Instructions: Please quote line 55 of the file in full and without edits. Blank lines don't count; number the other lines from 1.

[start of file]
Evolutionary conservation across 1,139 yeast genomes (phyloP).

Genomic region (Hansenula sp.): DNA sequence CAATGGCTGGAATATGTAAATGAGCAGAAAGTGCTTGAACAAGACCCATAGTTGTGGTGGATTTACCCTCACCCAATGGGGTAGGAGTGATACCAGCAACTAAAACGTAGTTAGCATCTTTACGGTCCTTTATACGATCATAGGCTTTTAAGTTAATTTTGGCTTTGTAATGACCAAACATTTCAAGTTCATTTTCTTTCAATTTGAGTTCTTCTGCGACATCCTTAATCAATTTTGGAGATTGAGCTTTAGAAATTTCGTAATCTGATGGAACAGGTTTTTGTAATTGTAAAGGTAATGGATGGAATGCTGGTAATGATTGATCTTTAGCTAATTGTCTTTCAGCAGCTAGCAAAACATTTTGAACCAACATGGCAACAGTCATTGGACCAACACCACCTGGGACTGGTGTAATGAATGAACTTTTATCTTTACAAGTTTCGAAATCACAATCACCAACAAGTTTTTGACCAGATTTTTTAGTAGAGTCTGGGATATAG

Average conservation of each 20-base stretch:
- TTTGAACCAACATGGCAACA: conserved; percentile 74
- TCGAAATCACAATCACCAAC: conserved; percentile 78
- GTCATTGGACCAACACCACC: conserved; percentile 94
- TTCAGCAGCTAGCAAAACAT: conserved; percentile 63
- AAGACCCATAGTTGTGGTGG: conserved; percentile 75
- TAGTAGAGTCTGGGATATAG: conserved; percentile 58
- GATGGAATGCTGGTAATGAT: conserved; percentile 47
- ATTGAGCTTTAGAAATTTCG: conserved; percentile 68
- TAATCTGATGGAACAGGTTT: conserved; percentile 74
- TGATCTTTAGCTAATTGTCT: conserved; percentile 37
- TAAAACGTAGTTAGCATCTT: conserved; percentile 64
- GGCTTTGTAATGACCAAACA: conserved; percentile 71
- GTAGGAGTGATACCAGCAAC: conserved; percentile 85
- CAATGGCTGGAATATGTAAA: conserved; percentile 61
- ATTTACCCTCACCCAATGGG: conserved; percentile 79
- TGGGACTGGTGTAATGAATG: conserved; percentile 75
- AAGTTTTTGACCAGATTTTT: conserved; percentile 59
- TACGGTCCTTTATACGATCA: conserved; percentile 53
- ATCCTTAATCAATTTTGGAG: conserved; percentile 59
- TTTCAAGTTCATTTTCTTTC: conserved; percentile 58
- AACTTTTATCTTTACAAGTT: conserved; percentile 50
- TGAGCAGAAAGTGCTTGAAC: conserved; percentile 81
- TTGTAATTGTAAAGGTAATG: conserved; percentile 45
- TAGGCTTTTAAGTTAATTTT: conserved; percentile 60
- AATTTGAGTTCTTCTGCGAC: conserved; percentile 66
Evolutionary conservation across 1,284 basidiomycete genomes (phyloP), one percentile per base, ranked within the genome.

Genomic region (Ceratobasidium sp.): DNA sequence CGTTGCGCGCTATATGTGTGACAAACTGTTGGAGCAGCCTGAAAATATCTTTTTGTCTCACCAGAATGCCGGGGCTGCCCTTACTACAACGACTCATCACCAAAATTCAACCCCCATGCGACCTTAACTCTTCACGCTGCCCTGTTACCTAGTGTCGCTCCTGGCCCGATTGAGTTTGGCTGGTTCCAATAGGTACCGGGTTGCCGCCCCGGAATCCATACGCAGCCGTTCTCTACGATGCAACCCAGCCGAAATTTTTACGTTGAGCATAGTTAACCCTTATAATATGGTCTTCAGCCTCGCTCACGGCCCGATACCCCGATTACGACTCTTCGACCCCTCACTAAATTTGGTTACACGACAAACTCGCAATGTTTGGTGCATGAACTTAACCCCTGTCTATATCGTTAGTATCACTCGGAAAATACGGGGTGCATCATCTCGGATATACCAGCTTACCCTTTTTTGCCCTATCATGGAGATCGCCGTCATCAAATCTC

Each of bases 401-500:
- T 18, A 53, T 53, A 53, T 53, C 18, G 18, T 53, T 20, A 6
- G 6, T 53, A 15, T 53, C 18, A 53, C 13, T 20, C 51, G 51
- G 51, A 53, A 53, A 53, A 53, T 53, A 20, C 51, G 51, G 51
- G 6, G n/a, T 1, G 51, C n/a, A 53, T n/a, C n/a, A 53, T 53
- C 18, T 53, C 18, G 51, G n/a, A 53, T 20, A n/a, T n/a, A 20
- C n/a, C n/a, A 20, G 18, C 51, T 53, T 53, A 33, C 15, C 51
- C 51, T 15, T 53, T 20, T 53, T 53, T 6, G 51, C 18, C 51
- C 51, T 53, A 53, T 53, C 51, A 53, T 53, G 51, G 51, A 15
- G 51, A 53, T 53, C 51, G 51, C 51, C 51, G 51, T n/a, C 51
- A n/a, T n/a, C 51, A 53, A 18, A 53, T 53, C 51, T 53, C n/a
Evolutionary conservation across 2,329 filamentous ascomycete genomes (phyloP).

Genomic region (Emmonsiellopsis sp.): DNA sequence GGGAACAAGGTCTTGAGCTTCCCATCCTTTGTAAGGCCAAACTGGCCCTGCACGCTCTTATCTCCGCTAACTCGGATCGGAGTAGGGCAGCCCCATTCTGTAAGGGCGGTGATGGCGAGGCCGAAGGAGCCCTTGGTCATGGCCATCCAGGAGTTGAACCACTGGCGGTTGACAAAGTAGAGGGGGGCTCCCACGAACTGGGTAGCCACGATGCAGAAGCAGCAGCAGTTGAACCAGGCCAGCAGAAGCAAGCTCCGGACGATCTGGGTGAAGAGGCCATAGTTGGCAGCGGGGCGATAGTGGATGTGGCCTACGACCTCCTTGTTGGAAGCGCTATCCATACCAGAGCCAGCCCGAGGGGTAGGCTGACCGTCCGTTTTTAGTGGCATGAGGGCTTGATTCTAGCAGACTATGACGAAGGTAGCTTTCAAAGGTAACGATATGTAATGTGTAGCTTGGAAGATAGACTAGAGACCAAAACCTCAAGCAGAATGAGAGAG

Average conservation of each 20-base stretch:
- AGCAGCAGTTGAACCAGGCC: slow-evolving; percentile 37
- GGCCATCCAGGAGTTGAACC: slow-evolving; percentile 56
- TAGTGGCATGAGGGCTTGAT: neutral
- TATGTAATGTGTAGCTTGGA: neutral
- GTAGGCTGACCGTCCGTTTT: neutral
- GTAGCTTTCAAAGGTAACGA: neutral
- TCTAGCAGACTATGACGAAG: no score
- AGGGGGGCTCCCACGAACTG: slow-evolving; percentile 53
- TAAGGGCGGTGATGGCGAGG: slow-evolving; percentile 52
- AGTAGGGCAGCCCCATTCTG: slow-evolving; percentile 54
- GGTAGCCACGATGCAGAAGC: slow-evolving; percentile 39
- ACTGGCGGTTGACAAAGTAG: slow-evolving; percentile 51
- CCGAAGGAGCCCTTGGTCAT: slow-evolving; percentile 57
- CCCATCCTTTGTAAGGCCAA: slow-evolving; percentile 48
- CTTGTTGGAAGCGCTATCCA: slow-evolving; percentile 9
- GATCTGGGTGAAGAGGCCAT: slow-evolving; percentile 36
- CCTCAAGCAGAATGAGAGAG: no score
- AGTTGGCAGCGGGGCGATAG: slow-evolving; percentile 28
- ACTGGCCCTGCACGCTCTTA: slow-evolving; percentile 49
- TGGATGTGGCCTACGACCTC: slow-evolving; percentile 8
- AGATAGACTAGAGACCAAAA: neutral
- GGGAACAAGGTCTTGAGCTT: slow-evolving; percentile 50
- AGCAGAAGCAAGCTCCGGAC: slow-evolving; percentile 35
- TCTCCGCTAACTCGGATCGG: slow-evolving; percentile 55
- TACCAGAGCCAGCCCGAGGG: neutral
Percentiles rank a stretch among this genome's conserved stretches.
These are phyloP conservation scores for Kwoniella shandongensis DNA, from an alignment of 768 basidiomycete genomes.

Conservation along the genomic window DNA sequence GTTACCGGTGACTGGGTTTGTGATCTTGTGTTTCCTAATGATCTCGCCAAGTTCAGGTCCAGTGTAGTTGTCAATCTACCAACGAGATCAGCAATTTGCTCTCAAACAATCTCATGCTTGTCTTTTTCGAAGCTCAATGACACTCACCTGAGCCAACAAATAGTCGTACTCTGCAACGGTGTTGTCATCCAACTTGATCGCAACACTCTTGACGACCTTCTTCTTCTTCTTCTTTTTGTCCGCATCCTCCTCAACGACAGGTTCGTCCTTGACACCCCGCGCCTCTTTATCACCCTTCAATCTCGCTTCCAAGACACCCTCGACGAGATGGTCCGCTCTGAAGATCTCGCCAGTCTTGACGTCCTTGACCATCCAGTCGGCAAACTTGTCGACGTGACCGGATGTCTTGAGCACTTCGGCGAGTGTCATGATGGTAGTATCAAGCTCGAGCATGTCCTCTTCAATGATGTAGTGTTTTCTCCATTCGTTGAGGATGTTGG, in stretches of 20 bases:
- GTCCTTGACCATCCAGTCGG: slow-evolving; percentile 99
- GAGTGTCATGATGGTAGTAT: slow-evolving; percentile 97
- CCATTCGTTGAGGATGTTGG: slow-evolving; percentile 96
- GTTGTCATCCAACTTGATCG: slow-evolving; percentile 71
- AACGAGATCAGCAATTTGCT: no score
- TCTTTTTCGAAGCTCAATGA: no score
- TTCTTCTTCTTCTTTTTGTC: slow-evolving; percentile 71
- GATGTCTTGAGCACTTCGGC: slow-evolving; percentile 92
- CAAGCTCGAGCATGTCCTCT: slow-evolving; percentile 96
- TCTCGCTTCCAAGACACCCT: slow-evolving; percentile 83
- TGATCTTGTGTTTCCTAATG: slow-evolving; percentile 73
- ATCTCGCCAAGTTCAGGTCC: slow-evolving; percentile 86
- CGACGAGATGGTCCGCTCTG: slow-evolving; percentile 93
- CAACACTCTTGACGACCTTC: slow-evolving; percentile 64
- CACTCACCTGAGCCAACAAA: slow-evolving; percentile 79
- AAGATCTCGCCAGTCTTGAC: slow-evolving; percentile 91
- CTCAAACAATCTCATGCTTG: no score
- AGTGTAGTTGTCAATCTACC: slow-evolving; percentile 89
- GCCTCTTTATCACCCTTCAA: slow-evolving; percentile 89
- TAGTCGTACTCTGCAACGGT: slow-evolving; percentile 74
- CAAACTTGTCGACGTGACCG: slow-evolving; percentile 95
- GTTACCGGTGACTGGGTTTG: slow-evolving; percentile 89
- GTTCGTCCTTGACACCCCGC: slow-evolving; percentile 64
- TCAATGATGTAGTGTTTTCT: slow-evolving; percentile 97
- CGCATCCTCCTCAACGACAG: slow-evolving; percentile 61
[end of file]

- GGTAGCCACGATGCAGAAGC: slow-evolving; percentile 39